January 11, 1907.
Frederick E. Fishel, for the appellant.
John E. O'Brien, for the respondent.
On the 13th of August, 1901, the plaintiff went to work at defendant's livery stable, having been employed to perform the duties usually devolving upon laborers in such establishments, by Daniel Keahon, defendant's brother, through whom the business was conducted. Some two weeks later, following the instructions of Daniel Keahon, plaintiff lighted a gas engine in the basement of the building and a few minutes thereafter, with three other employees, started the engine, and in doing so received the injuries complained of, which necessitated the amputation of an arm.
The evidence is sufficient to sustain the finding of the jury that the danger attendant upon the work of starting the engine necessitated the giving of special instructions to one delegated to perform it, and that lacking such instructions, plaintiff carried out his orders as would a reasonably prudent man.
The judgment appealed from must be affirmed unless it be held that the act of Daniel Keahon in directing the plaintiff to assist in starting the engine was that of a coservant. The complaint alleges: "1. That on or about the 13th day of August, 1901, and at the times hereinafter mentioned, defendant was the owner and proprietor of a boarding stable at Number 108 and 110 Tenth Avenue, in the City of New York, Borough of Manhattan, and conducted the same through his brother Daniel Keahon, who was the manager and superintendent thereof, and that on or about said 13th day of August, 1901, said defendant, through the aforesaid Daniel Keahon, employed plaintiff at a salary to work at said stable." The answer admits this allegation, which establishes that Daniel Keahon, so far as the management of the business was concerned, was the alter ego of the defendant. Indeed, if the defendant had testified at the trial to the relation which Daniel Keahon bore to him it is difficult to imagine in what way he could have more clearly and concisely stated facts which would have made the latter his alter ego in the entire management of the business.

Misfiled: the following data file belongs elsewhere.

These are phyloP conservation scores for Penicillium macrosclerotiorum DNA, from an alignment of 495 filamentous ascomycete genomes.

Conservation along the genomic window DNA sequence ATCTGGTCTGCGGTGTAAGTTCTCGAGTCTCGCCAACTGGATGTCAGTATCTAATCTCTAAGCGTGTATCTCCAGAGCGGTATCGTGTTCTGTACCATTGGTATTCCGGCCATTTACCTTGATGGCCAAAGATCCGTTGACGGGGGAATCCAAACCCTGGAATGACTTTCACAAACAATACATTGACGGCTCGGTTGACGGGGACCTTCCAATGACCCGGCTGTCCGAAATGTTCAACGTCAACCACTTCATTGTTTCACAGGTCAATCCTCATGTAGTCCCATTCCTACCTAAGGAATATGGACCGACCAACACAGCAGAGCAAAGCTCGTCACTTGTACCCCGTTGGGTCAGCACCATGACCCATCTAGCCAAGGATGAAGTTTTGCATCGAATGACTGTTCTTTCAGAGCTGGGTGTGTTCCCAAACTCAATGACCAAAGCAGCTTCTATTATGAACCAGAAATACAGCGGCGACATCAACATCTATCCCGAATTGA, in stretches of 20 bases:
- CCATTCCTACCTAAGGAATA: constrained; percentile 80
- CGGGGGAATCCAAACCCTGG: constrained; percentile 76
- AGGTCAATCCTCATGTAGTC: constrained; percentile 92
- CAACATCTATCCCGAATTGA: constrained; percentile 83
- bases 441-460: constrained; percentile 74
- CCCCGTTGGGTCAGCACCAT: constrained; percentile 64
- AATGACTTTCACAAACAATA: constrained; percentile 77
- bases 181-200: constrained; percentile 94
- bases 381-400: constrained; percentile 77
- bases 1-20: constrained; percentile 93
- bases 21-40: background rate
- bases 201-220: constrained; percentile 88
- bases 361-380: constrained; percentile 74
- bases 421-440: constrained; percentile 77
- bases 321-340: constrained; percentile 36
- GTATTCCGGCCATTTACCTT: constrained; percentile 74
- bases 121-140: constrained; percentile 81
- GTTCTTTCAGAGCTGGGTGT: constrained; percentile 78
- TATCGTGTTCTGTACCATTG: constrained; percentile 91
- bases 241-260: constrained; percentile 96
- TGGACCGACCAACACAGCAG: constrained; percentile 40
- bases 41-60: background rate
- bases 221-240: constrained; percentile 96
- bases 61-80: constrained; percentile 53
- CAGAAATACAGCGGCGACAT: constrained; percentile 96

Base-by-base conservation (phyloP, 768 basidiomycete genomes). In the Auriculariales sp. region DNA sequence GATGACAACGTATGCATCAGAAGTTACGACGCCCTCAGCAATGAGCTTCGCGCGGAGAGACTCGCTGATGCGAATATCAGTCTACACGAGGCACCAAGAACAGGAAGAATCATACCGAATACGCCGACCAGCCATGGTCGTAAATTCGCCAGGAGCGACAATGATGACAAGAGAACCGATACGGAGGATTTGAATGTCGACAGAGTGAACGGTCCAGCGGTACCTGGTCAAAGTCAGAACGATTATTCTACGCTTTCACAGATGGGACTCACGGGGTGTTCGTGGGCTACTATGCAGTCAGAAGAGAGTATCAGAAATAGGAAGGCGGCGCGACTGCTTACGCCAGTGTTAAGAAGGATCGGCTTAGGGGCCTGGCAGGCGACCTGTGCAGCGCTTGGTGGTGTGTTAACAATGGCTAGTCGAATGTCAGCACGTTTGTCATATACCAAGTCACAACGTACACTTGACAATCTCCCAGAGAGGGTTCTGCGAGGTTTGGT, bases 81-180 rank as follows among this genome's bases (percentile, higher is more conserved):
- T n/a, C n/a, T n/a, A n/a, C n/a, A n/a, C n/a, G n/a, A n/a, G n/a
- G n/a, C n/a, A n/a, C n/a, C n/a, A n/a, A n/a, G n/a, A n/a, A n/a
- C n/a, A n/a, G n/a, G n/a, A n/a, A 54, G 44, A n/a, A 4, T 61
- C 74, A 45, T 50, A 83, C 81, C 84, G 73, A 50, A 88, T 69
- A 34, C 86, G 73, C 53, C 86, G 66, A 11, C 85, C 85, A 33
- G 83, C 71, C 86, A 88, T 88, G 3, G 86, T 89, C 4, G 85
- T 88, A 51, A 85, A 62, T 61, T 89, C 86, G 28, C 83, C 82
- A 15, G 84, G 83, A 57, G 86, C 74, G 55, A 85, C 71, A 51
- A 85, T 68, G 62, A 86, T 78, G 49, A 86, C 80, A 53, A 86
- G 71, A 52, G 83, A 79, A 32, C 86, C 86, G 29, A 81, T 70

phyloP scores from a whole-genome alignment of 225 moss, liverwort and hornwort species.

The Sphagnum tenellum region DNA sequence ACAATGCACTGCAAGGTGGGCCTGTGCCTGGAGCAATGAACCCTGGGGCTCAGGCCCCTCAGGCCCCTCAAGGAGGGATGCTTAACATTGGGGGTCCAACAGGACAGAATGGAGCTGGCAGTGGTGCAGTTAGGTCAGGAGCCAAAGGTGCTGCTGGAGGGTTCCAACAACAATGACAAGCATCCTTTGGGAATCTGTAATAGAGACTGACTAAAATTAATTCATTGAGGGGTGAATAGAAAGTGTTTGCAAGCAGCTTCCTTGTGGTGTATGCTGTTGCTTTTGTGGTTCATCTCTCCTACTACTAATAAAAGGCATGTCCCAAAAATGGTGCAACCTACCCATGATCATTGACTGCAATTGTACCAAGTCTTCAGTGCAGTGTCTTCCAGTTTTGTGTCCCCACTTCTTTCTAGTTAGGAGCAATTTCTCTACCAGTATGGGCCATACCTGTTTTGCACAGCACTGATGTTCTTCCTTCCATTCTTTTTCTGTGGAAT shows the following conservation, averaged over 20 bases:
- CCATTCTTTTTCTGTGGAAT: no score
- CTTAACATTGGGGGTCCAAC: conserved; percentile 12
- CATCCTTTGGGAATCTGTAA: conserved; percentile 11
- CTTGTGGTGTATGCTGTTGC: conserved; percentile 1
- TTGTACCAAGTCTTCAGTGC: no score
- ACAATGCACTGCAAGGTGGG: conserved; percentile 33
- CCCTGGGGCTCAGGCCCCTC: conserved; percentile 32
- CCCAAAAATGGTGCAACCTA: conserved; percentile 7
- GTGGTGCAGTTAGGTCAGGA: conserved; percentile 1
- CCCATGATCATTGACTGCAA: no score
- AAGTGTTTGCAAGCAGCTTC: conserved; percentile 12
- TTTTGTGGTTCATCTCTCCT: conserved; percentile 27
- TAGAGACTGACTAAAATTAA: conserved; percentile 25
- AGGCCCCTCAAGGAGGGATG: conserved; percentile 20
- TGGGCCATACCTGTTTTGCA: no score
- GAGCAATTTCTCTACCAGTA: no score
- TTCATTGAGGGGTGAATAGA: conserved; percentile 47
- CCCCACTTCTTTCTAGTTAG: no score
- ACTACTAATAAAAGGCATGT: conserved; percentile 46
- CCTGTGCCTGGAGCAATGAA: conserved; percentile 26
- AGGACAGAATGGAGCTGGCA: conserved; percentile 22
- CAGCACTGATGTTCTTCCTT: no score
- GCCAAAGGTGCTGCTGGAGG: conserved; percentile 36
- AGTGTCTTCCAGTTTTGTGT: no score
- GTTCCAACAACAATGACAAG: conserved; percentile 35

Whatever apparent discrepancies exist in reported decisions in the disposition of cases arising under circumstances somewhat similar to the one under consideration have been caused by the varying character of the acts of the representatives rather than by any repudiation of the doctrine that the master is liable for any faults of omission or commission by the person or persons acting for him. This apparent discrepancy or misconception results probably from the fact that there is usually embodied in the alter ego a dual character, (1) that of the servant whose duties among those put upon the other employees in the prosecution of the business is certain and fixed; and (2) that of the representative of the master, in which capacity there exists greater and a more undetermined latitude of authority.
But a master cannot, by delegating to another the duty which rests upon him, of furnishing his employees with a reasonably safe place in which to work and reasonably safe and suitable tools, implements, appliances and machinery with which to do his work, excuse himself from liability ( Eastland v. Clarke, 165 N.Y. 420; Benzing v. Steinway Sons, 101 id. 547; Stringham v. Stewart, 100 id. 516; Pantzar v. Tilly Foster Iron Mining Co., 99 id. 368) any more than he can excuse himself from the duty which devolves upon him to instruct a servant theretofore unskilled to operate dangerous machinery. ( Brennan v. Gordon, 118 N.Y. 489; Strauss v. Haberman Mfg. Co., 23 App. Div. 1; Fox v. Le Comte, 2 id. 61; affd., 153 N.Y. 680.) The rule which exempts a master from liability for the negligence of one to whom he has delegated the power to conduct a business enterprise, or a branch of it, is based upon the theory that the negligence of the person acting for the master is the act of a servant having no authority except to properly discharge the duties assigned to him, and not the act of the master. But this rule does not apply to the question here presented, because Daniel Keahon's act in directing the plaintiff to start the engine, as well as in his failure to give instructions as to the danger in doing so, was that of the master. Great danger was to be encountered in starting the engine unless started in a proper way. This was known to the master, but unknown to the servant. Therefore, the former was obliged to make known such fact to the latter, and to instruct him as to the proper manner of starting the engine, to the end that such danger might be avoided. ( Brennan v. Gordon, supra.)